A Scene from “Suite Donuts” by Chafin Seymore (Photo Courtesy of the José Limón Dance Foundation)

Then-and-Now: An exploration of the Limón Dance Company’s social activism through performance

By Emma Elsmo (Guest Writer)

COVID-19 and quarantine, specifically, continue to shed light on social injustices that exist in our world. Access to money, technology, medical supplies and research have all informed the race to combat a virus that has changed how we live our lives to the core. Despite it all, I’ve noticed that being forced to stay in one place has sparked an awakening of sorts. More people than ever before are observing and digesting the imbalance that has always existed. Social media platforms like Tik-Tok and Instagram are flooded with new forms of advocacy and allyship — I’m happy to see the impact my generation is having on the world. But looking back, The Limón Dance Company, among others, has always strived to combat social inequities through dance.

Founded in 1946 by José Limón, and his dance partner, Doris Humphrey — a founding mother of American modern dance — the company is known for its cutting, passionate and breath-driven choreography. Today they are considered an influential staple in both their home-base of New York and in the global dance scene. Though Limón passed away in 1972, his legacy lives on through the study of his codified technique, a National Medal of the Arts worthy foundation and the company, who pays tribute to his choreographic excellence in addition to supporting impactful emerging choreographers. The company deftly walks the line between past and present, and on 27th August I encourage viewers to open their computers to watch the balancing act in action as part of the 23rd edition of the JOMBA! Contemporary Dance Experience.

Three works — two pay homage, one, of today. The Moor’s Pavane and There is a Time are straight from the mind of Limón himself, while Suite Donuts is from up-and-coming choreographer Chafin Seymour. Current Artistic Director, Dante Puleio, pays homage to Limón perfectly with this curation of works, as well as paints an accurate portrayal of the contemporary lifestyles we live today.

Virtual audience members will fall in love with Suite Donuts, a work that nods at D.J. J. Dilla’s final masterpiece via a classical lens. Soft horns and subtle violins embody what would be drum kits and synthesizers, as monochromatic sweat pant-clad dancers gesture and move throughout the stage. J. Dilla, affectionately referred to as the “Mozart of Hip Hop,” was a beloved part of the classical music community. Seymour pays tribute to his musical excellence with his work that premiered in June 2020. The overt release technique inspired piece — a style of dance rooted in the exploration and connection between gravity, breath, and the body — blends contemporary with hip-hop dance seamlessly. Think rock steps into inversions or a step-touch into a floor roll. Seymour uses the seven dancers wisely, and viewers will get lost in his juxtaposition of stillness with movement, as well as the playful energy the dancers give off.

Limón’s Othello-inspired — an important distinction as he was emphatic it was not an interpretation — work, The Moor’s Pavanewill feel like a retrograde through time, choreographically speaking. The program’s shift from modern-contemporary to historical American modern dance is abrupt yet satisfying, and the societally unjust underpinnings of the storyline are more relevant than ever today. The quartet of company dancers, dressed in the most medieval of costumes, execute a fall-and-release-influenced Pavane, which historically speaking is a stately and sedate court dance for couples. Undeniably profound for its 1949 premiere — and even more so for being one of the first major works produced by the company — The Moor’s Pavane connects wealth, lies and deceit with technically perfect attitudes and strikingly emotional gestures. All while effectively reiterating the moral of the tortured story — don’t lose the handkerchief!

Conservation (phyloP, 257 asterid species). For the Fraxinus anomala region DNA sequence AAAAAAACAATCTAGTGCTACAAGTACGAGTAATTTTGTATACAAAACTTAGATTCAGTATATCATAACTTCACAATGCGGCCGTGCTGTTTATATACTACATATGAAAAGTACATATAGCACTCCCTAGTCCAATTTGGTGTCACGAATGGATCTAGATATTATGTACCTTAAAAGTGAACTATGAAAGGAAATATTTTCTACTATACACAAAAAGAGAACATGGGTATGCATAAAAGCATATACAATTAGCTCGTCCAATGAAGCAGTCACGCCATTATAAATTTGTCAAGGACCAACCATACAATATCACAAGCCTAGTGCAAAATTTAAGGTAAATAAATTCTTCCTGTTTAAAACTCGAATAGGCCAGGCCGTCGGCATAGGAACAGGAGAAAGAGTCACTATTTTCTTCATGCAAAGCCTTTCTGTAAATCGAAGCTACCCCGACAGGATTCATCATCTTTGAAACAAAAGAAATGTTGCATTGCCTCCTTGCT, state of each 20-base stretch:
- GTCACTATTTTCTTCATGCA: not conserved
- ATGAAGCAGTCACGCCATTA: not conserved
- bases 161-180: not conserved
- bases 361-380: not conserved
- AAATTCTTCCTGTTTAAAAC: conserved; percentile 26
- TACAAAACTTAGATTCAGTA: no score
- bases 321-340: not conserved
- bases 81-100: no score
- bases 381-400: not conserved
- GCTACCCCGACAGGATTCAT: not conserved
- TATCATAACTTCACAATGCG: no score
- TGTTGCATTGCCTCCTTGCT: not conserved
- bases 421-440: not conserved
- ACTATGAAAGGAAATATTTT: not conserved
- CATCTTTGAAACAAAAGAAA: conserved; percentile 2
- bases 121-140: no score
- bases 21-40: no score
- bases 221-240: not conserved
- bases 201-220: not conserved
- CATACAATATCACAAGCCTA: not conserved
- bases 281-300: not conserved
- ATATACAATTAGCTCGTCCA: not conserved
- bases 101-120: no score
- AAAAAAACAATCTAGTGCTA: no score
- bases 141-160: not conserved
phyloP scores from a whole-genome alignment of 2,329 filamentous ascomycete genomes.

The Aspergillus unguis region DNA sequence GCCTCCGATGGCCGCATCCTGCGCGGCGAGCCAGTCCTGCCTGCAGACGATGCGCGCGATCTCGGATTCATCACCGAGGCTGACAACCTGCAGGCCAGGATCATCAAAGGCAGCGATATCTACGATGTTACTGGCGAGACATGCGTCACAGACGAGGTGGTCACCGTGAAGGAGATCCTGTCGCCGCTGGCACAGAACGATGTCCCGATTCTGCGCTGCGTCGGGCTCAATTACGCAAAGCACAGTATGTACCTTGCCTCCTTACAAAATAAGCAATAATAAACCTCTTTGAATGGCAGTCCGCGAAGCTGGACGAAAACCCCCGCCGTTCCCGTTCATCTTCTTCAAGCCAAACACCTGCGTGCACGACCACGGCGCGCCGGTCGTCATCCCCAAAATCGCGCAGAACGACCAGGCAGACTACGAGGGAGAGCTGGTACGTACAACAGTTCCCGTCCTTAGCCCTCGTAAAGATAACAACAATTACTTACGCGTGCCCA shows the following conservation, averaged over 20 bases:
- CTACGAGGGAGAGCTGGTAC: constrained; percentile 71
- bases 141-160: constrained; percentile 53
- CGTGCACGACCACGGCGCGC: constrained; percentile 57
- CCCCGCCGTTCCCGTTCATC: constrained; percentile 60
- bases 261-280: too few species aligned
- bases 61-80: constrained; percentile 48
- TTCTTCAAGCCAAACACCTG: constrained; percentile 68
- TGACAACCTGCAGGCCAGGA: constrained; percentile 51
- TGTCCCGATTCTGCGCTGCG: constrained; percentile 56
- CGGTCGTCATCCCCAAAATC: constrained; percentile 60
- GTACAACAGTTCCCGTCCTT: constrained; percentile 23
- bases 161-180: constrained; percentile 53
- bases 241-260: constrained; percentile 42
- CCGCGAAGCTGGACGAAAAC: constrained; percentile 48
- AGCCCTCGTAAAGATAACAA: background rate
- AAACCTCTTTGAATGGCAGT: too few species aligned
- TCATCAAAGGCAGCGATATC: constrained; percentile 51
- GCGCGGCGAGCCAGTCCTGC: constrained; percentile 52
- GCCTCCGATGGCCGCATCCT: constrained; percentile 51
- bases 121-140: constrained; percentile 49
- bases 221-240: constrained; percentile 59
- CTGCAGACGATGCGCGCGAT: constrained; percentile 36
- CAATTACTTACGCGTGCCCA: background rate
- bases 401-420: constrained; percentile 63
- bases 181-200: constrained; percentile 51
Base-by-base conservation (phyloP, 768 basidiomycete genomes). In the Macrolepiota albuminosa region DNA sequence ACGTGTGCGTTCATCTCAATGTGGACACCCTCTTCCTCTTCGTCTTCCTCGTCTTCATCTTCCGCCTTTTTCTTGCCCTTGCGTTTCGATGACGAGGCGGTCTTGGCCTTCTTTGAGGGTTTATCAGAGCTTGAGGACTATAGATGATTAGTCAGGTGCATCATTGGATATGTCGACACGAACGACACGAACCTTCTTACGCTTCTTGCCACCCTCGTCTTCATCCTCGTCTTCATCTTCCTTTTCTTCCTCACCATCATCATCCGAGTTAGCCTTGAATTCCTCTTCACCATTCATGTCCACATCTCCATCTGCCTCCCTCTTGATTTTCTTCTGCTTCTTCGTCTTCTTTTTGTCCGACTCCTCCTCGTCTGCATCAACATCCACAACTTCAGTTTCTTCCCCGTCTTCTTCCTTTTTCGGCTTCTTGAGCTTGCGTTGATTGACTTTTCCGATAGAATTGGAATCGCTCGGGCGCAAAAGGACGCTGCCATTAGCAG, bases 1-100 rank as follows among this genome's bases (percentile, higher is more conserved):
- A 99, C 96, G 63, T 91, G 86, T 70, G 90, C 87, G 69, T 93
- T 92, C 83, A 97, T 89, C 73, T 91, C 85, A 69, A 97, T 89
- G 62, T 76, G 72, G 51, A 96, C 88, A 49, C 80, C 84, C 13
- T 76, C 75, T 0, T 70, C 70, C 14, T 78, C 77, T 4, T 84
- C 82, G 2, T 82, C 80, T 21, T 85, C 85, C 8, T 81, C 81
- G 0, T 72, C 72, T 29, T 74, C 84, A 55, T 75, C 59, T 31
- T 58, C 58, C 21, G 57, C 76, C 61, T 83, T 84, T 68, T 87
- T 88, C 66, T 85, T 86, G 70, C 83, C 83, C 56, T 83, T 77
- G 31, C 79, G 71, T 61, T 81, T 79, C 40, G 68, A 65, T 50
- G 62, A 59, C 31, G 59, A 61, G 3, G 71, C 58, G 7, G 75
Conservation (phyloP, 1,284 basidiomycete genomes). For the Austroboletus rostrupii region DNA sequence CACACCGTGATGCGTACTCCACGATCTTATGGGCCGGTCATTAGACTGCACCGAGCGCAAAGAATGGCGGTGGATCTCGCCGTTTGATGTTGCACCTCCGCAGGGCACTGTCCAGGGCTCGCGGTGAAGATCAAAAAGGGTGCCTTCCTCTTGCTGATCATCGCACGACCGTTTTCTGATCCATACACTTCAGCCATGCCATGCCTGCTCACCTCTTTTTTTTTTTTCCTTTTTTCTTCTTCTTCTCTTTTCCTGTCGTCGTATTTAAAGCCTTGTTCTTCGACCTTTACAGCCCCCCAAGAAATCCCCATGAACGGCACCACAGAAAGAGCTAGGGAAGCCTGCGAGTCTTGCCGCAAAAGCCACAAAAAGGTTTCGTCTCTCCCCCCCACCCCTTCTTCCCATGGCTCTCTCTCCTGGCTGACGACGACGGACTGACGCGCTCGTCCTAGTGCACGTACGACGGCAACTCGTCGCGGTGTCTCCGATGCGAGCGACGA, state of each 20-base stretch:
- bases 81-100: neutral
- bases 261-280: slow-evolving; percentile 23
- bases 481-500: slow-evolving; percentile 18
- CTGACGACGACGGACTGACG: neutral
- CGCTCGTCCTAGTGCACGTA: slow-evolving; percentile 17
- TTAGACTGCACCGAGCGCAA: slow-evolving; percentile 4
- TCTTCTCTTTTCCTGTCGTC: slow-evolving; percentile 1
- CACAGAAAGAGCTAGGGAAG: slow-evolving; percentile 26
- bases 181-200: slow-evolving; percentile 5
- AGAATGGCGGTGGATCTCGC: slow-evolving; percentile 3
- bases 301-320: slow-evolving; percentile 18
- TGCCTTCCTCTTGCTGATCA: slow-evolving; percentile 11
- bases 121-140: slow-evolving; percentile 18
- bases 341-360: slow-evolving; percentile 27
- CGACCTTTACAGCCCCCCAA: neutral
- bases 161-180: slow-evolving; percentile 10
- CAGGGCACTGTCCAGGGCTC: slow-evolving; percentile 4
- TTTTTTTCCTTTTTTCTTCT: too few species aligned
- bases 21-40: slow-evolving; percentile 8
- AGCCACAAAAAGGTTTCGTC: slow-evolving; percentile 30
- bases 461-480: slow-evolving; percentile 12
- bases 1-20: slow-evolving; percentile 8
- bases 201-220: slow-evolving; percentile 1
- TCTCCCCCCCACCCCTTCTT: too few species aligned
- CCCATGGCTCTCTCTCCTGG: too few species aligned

The final work in the set of three, There is a Time, is an ode to cyclical movement, both in the body and spatial patterns. The dance is filled with lilting port de bras and languid rond de jambes that evoke a peaceful, almost hypnotized feeling. The grandiose musical swells are easy to get lost in. Audiences can enjoy the smoothest of performance qualities for the entirety of the 45-minute piece. There is a Time has the dramatic qualities of a Martha Graham piece (one of Limon’s American contemporaries) — typically rooted in Greek tragedy and enhanced by hard contractions with over-the-top eyeliner — but very contemporary movement. I found the floorwork and upper body carriage to be remarkably familiar to the modern classes I take today, with the feminine partner often guiding.

Aggregately, these pieces feel fresh despite the fact they run the gamut in terms of premiere dates — the last piece on the programme being from 1956. Each one is inspiring in their own right, a term I don’t use lightly due its heavy usage and propensity for tokenism. As I sat at my kitchen table, slowly falling in love with the Limón company dancers, I did feel inspired: Inspired to create work of my own, to dance like they dance, and perform with a fearlessness that is contagious. The dancers are larger than life. Watching their effortless performance and picturesque technique will be heart-swelling for any dance lover, let alone an attendee of the JOMBA! Contemporary Dance Experience.



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